Scott would go on to earn a master’s degree in counseling psychology and drama therapy and a doctorate in philosophy of relational ecology, indigenous studies and environmental justice, both from the California Institute of Integral Studies.
His education and service experience set him up for a career centered on providing support for corporations, non-profit agencies, colleges and government agencies through trainings on cultural humility, community leadership development, non-violent communication, and anti-racism.
One of his first milestones was founding Morningstar Consulting, which provides diversity, equity and inclusion support to individuals and organizations. He became and is still an active adjunct lecturer for multiple universities, including the University of California, Berkely, California Institute of Integral Studies and Antioch University.
For one year, Scott worked as a clinical intervention specialist-- and later on, was promoted to the director of diversity, equity, and inclusion-- for the Washington’s Seneca Family of Agencies where he served for two years. The organization provides children and families mental health, education, and juvenile justice services. In 2020, Scott served as the first senior vice president of equity for the Washington Charter Schools Association, helping to close opportunity and education gaps for students of color and train educational leaders and staff about equity in education.
From the fall of 2021 to spring of 2022, he served as the Washington State Parks and Recreation Commission’s first director of diversity, equity and inclusion, helping the agency develop strategies to remove access barriers to visitors of Washington’s more than 100 state parks.
He left the position to concentrate on supporting community organizations. In mid-2022, Soctt served as an executive equity facilitator and coach for two Washington non-profit organizations that support women and families who have been impacted by spousal abuse, systemic poverty and institutionalized racism.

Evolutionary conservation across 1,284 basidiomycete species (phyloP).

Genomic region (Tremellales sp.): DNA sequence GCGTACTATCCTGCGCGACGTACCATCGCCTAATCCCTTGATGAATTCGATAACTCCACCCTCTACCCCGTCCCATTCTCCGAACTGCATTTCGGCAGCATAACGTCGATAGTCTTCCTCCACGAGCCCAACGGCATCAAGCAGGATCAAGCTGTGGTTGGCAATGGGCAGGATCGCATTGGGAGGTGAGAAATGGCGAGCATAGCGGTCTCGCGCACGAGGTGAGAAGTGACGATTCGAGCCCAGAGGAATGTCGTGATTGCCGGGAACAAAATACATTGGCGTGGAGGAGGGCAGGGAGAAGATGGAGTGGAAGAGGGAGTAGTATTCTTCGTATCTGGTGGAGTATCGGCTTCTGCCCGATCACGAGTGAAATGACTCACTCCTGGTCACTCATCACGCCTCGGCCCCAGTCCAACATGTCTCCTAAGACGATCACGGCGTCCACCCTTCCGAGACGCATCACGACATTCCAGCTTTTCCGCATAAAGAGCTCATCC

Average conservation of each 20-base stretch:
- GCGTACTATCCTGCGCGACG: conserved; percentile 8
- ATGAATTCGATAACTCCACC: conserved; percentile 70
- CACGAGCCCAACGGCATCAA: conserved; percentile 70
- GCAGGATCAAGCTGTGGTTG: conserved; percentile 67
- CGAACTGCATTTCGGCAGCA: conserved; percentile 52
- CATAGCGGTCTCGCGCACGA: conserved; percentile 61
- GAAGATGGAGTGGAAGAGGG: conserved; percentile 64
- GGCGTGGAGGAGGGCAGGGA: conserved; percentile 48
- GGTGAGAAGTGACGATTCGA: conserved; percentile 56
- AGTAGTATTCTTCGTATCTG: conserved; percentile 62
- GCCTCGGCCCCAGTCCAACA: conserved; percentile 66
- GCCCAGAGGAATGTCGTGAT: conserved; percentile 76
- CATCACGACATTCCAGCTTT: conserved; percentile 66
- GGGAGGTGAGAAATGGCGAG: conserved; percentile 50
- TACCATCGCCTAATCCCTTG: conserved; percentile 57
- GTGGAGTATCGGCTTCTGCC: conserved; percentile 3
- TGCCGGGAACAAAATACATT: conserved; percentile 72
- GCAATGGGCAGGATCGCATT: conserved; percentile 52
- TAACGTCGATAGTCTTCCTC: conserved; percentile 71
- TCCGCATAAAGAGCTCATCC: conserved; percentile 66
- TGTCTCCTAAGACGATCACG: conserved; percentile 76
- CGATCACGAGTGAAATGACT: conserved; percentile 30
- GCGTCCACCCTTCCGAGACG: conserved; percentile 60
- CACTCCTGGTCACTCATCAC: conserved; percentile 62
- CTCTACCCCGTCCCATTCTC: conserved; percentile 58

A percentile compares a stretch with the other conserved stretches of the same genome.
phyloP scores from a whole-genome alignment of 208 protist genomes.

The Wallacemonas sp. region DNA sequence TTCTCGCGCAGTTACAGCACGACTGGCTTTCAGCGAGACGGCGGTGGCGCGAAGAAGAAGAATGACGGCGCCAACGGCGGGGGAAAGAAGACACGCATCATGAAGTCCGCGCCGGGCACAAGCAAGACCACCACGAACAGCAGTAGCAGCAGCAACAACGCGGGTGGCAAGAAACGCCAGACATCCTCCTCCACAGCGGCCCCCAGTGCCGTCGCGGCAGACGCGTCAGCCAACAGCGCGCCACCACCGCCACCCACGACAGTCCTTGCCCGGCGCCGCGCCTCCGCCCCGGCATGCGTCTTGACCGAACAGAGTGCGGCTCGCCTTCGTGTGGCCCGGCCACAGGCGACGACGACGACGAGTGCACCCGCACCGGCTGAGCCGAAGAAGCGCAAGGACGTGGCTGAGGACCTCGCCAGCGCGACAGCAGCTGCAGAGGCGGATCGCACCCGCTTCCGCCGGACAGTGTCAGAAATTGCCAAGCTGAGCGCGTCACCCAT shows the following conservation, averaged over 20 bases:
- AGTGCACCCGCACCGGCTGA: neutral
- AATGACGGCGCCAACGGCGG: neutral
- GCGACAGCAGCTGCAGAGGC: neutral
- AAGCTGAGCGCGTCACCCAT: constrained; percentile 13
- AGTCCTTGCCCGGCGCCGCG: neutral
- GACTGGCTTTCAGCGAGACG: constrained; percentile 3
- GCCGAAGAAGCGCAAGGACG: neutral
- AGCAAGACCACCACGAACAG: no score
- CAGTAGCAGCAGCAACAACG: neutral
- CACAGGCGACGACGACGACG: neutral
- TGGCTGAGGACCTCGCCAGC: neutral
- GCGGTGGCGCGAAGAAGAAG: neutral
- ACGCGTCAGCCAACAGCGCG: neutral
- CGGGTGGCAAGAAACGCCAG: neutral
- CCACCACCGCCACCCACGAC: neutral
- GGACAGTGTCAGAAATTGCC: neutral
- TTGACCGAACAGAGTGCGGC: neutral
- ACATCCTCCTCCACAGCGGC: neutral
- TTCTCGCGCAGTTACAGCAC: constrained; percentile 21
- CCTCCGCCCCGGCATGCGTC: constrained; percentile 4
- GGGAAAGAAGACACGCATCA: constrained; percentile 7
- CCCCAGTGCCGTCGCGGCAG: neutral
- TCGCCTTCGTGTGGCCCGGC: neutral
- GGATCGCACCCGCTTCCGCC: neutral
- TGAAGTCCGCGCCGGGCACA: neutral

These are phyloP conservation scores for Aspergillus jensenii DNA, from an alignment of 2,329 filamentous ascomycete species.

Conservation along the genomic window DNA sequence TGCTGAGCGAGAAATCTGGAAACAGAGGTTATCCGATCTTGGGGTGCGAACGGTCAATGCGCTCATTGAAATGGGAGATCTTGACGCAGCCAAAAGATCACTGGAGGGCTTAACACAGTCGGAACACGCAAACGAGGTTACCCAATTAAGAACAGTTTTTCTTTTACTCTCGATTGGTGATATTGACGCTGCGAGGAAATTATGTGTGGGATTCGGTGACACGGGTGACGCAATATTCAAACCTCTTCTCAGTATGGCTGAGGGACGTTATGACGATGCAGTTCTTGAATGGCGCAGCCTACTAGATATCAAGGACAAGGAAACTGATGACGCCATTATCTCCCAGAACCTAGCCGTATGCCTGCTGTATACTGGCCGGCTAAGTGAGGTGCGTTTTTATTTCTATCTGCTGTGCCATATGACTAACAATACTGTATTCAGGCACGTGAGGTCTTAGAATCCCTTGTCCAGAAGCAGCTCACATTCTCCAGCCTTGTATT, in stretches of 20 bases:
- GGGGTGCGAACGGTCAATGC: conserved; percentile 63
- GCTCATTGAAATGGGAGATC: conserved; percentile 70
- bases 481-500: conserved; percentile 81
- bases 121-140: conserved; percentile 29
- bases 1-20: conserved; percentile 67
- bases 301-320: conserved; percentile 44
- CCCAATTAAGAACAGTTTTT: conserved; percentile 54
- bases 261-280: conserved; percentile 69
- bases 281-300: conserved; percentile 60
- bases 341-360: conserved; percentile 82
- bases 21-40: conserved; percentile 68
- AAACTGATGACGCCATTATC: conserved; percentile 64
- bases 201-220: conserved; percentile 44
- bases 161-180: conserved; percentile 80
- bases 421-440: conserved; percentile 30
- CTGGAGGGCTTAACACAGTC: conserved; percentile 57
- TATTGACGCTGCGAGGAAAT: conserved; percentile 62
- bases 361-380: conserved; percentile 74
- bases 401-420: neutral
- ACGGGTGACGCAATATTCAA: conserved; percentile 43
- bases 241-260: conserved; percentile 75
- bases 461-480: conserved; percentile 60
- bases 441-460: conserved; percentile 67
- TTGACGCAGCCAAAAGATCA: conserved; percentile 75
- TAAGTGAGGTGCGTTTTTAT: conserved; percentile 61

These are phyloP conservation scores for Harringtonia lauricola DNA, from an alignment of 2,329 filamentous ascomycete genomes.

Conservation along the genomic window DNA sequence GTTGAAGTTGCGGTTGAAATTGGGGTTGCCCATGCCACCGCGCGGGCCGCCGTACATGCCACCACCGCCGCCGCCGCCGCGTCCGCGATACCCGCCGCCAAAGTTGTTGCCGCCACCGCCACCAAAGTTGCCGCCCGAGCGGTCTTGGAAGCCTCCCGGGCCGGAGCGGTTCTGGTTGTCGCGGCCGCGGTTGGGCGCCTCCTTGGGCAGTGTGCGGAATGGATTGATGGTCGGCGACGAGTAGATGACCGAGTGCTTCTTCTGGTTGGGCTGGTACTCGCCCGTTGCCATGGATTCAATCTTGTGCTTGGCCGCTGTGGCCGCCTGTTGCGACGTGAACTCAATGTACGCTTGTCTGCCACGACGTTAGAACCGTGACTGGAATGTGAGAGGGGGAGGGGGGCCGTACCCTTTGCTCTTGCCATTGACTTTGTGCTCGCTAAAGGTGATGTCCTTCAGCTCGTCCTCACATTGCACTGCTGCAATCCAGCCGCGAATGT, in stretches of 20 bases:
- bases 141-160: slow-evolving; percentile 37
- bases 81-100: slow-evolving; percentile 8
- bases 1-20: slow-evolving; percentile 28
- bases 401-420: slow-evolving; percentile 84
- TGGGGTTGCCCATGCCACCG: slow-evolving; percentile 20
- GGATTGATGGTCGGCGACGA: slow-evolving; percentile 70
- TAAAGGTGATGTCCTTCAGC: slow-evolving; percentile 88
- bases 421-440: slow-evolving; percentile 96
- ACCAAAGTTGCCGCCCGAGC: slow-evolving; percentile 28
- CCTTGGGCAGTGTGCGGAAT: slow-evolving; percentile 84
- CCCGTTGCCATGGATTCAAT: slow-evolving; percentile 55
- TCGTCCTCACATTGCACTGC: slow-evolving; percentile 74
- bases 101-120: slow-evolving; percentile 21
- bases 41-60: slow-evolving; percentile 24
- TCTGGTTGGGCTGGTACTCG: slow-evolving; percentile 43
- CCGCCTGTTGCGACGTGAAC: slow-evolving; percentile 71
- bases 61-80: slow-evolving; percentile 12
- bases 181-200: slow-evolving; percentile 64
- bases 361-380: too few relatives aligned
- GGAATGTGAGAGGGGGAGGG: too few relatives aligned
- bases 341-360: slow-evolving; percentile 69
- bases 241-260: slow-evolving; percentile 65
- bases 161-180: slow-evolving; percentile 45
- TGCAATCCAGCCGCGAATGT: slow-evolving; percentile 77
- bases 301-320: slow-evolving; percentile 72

In 2023, he returned to state parks, only this time as a board member to the Washinton State Parks Foundation. He says the service with state parks allows him to combine his love of the outdoors with community-engaged work to remove access barriers. He worked with the Washington State Parks Foundation to lead a screening of the documentary Expedition Reclamation, which highlights 12 BIPOC women living in Washington and their relationships with outdoor recreation, followed by a panel discussion at Millersylvania State Park in Thurston County.
“There are a lot of people who are part of communities who don’t feel safe or welcome in public spaces. Equity is not just about creating access but figuring out how people are feeling once they’re there. Once they get there, how are they treated? These community-organized engagements and facilitated conversations are vital for our communities to not just imagine themselves as part of the outdoor world in Washington state, but to practice how to actively get involved, connected and activated in our gorgeous outdoor spaces.”
It's been years since Scott stepped out of an airplane cabin and into national service. It’s a step he’s never regretted taking.
“I really did not know the impact the transformation was about to have on my life,” Scott said. “Without being in AmeriCorps, I don’t think any of this would have happened. It opened the door to some amazing experiences, and I am forever grateful.”